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William Blake - Man Obsessed with the Divine

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William Blake was a man desperately obsessed with the divine. In “the Sick Rose,” “the Lamb,” and “the Tyger” he clearly demonstrates this dedication to examining that fascination through the use of three very tangible metaphors. One doesn’t have to look very far to observe this fascination for it is readily evident in every stanza of these poems; the deeper meaning behind his words can sometimes get lost in the details.

“The Lamb” is, at heart, a tale of simple innocence. One may wonder, however, why a lamb was chosen for this particular piece. Overall “the Lamb” speaks of the wonder of childhood, a lack of knowledge concerning the things of this earth, and a lack of knowledge regarding spiritual matters. Most of all children desire knowledge of that which they do not yet know. In “the Lamb” Blake is trying to teach children about their maker. This is evident from the very start of the poem. In saying “Little lamb …dost thy know who made thee?” Blake frames the setting for the rest of the discussion from the very first line. It becomes obvious as well that Blake is a believer in the evident truth that all humanity was at one time created by something greater. Powerful as humans may be in all their might, there will always be something bigger.

Tigers are incredibly powerful creatures. In naming “the Tyger” Blake had to know that the use of a word so close to the name of such a wondrous animal would invoke this same feeling of power. Once again he sets the stage for what’s to come right from the opening line: “Tyger! Tyger! Burning bright in the forests of the night.” Light amidst the darkness is an obvious reference to the struggle of good against evil. Rather than focus on this theme Blake instead focuses on the animal’s creation, and more specifically, on his creator. This shift of focus shows the depth of feeling Blake had toward the divine. It’s surprising to see this depth as the piece progresses. God as a blacksmith: Simply conceived, yet so eloquent. “What the hammer?, what the chain? In what furnace was thy brain…” Blacksmiths are powerful, they yield the power to forge what was raw useless rock into instruments of impressive construction and war. To further bring the point to view Blake uses the illustration of a hand. “what immortal hand or eye…” “what dread grasp dare its deadly terrors clasp.” In wording this phrase he pays a great deal of homage to his creator. He is essentially saying that no man would have the voracity to attempt to forge some of the things in this world, and that, all by itself, is a powerful message we could all learn from. Man is not immortal; rather, even in the finest of circumstances, humanity is but a little lamb compared to the greatness of God.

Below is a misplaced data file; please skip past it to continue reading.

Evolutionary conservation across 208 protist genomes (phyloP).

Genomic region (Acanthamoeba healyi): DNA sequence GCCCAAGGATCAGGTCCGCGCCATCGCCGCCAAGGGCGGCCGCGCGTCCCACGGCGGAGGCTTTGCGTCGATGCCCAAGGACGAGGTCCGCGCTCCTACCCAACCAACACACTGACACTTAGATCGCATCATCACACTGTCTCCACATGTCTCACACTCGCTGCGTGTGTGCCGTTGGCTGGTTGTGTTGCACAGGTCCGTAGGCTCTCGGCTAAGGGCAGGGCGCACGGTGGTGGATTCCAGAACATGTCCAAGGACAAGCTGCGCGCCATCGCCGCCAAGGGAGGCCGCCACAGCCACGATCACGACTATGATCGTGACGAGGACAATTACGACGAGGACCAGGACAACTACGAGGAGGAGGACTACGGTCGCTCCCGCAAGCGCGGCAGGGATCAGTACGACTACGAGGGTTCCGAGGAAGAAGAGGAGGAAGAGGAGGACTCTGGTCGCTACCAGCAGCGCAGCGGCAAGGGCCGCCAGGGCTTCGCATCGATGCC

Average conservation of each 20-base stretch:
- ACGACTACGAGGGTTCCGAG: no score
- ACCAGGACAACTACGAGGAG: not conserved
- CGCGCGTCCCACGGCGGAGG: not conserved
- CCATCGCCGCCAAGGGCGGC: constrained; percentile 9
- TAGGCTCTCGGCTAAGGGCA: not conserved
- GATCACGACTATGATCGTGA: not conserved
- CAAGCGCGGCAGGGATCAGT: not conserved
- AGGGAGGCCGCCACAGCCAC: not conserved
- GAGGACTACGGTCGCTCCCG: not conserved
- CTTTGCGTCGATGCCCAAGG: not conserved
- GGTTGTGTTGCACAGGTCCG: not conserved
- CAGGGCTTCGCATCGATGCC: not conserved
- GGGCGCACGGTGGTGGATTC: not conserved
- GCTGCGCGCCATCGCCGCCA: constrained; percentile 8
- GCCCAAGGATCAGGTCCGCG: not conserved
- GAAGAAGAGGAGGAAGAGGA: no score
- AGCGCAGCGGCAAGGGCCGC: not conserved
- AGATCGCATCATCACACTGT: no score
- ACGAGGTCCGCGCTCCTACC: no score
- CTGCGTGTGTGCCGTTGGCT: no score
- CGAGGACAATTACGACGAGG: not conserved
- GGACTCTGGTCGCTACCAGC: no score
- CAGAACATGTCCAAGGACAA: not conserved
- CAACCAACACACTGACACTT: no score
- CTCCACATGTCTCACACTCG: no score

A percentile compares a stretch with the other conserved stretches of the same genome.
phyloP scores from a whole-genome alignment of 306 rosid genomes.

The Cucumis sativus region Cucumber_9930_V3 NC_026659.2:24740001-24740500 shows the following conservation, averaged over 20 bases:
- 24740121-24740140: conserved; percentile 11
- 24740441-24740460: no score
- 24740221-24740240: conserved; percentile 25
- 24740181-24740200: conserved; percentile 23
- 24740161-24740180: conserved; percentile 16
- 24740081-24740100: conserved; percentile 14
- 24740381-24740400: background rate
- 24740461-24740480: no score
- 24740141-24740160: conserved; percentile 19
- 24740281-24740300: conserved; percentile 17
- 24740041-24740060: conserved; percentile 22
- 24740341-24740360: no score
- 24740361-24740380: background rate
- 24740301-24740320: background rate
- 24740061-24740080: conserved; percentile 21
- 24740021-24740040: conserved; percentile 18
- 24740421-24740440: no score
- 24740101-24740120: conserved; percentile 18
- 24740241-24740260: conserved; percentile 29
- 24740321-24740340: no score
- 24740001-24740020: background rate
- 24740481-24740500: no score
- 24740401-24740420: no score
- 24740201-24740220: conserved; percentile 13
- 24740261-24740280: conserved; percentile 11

To further illustrate this point we finally come to his poem “the Sick Rose.” Right from the onset of the prose we know that this rose is not to be a beauty admired. “O Rose, thou art sick!,” utters forth his pen destroying any of the peace and love that his audience would typically associate with a rose. It’s important that the rose be ill though, and it soon becomes clear of what condition this rose has suffered. Evil yearns to be good, at least that’s the message that’s

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